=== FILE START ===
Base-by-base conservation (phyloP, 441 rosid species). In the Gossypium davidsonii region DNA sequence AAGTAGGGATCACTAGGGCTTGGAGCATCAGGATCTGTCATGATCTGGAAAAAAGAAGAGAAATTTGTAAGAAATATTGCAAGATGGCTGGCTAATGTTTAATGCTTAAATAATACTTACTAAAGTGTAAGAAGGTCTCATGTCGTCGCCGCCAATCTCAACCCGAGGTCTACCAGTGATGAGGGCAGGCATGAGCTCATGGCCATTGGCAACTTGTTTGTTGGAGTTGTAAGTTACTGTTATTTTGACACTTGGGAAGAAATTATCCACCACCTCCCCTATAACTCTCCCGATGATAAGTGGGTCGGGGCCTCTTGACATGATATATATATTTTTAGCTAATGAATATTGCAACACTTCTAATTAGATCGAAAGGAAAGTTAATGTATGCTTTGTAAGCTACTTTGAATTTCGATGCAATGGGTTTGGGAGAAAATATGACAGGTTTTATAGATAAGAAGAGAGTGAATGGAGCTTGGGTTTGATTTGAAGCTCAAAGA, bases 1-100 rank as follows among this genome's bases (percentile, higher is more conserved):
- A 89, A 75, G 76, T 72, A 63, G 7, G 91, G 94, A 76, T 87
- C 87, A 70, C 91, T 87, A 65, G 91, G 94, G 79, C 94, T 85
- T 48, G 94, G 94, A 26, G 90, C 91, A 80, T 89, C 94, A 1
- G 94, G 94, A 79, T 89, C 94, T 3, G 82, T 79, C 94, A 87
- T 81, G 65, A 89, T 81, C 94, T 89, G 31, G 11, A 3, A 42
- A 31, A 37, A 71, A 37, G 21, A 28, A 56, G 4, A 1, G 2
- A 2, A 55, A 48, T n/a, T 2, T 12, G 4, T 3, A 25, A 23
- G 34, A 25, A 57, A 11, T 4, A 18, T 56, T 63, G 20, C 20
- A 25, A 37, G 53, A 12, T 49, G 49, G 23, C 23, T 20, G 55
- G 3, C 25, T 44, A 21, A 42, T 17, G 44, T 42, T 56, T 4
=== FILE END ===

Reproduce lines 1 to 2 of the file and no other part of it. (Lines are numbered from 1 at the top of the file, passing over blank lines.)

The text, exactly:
Base-by-base conservation (phyloP, 441 rosid species). In the Gossypium davidsonii region DNA sequence AAGTAGGGATCACTAGGGCTTGGAGCATCAGGATCTGTCATGATCTGGAAAAAAGAAGAGAAATTTGTAAGAAATATTGCAAGATGGCTGGCTAATGTTTAATGCTTAAATAATACTTACTAAAGTGTAAGAAGGTCTCATGTCGTCGCCGCCAATCTCAACCCGAGGTCTACCAGTGATGAGGGCAGGCATGAGCTCATGGCCATTGGCAACTTGTTTGTTGGAGTTGTAAGTTACTGTTATTTTGACACTTGGGAAGAAATTATCCACCACCTCCCCTATAACTCTCCCGATGATAAGTGGGTCGGGGCCTCTTGACATGATATATATATTTTTAGCTAATGAATATTGCAACACTTCTAATTAGATCGAAAGGAAAGTTAATGTATGCTTTGTAAGCTACTTTGAATTTCGATGCAATGGGTTTGGGAGAAAATATGACAGGTTTTATAGATAAGAAGAGAGTGAATGGAGCTTGGGTTTGATTTGAAGCTCAAAGA, bases 1-100 rank as follows among this genome's bases (percentile, higher is more conserved):
- A 89, A 75, G 76, T 72, A 63, G 7, G 91, G 94, A 76, T 87